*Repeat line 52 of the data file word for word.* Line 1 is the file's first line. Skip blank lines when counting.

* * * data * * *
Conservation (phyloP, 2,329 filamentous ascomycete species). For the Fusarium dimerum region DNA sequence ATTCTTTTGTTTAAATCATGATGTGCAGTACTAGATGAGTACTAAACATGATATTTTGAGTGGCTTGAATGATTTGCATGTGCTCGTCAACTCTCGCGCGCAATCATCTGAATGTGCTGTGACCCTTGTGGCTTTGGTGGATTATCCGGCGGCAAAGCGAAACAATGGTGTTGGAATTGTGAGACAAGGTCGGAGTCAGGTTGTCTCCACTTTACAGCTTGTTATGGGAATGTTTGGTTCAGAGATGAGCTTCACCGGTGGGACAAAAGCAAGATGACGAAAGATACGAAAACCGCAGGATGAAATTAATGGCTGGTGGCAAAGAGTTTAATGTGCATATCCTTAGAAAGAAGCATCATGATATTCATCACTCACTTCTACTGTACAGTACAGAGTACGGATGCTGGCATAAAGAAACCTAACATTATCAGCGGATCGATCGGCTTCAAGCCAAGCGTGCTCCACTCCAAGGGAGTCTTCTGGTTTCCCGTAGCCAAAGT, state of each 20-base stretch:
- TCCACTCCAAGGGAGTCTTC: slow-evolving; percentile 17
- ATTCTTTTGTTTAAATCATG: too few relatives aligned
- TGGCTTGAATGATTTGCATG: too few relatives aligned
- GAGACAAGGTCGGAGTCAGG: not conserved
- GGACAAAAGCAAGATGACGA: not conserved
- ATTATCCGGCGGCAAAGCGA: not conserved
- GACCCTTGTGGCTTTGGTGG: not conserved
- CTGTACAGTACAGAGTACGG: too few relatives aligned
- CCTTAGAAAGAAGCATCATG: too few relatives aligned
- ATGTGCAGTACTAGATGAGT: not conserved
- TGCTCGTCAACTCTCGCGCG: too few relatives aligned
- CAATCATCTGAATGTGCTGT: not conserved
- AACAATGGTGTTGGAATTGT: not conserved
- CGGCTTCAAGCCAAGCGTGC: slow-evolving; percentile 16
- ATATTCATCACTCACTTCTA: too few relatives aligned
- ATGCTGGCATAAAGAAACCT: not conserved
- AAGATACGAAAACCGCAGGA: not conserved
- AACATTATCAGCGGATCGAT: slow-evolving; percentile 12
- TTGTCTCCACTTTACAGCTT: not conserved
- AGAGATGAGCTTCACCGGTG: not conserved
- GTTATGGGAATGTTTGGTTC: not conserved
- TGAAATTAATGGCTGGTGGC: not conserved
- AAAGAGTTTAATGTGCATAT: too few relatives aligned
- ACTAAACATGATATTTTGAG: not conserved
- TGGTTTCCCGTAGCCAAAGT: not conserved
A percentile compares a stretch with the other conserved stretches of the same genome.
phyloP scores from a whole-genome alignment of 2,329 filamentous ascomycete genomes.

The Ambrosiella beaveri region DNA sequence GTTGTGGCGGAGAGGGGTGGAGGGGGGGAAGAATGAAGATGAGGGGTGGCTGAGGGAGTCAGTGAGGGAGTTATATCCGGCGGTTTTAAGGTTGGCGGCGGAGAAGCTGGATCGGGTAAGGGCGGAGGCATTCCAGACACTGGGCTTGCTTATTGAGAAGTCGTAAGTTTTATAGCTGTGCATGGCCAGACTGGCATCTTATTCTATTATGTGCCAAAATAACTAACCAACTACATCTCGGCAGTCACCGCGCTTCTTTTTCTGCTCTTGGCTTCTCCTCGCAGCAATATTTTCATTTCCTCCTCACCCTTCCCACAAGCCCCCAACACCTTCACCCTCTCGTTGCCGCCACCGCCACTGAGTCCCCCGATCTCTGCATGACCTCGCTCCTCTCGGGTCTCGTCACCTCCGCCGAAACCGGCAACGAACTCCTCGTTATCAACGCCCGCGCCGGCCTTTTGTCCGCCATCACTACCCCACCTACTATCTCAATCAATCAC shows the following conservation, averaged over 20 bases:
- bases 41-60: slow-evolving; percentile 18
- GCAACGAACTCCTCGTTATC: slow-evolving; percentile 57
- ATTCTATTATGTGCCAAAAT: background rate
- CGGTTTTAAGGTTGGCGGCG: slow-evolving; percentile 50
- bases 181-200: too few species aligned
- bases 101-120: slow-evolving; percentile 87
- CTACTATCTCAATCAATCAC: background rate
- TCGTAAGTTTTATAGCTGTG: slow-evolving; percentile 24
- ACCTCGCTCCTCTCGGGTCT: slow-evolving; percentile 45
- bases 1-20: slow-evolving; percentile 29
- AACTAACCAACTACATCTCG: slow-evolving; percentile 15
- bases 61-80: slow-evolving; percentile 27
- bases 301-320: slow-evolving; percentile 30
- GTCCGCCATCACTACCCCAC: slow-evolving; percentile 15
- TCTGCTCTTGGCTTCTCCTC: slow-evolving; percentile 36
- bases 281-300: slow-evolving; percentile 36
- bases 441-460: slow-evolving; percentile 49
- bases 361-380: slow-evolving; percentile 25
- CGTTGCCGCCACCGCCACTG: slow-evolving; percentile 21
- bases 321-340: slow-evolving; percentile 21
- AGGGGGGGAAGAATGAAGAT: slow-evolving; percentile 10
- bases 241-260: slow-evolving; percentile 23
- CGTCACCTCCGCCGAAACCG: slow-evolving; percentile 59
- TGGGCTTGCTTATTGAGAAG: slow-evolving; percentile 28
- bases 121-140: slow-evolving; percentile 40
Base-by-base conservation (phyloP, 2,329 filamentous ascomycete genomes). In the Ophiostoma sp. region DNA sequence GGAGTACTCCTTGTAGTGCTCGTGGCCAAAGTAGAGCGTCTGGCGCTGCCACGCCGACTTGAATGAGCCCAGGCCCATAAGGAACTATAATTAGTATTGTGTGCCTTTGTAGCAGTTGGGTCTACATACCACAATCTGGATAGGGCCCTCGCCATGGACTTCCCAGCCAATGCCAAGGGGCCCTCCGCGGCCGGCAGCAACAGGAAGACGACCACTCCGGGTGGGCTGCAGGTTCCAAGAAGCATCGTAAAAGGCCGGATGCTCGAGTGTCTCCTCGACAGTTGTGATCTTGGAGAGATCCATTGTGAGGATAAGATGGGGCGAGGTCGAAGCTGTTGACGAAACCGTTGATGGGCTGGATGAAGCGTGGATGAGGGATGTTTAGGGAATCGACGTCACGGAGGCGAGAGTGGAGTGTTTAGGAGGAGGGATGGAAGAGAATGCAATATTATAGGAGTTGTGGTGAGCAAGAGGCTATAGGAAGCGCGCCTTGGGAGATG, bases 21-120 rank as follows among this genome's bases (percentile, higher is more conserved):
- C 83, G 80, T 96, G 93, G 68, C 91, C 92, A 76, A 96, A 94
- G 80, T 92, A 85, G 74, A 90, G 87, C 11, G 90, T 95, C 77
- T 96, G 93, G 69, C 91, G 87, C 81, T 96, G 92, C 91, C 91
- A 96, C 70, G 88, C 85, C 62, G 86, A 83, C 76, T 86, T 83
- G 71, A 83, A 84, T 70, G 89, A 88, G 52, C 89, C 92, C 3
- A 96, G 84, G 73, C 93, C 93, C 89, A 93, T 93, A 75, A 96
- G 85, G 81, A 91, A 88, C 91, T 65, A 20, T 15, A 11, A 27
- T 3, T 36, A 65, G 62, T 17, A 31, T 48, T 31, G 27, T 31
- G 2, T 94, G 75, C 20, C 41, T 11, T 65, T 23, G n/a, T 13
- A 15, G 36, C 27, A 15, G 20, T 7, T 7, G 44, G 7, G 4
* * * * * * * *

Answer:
- CGTCACCTCCGCCGAAACCG: slow-evolving; percentile 59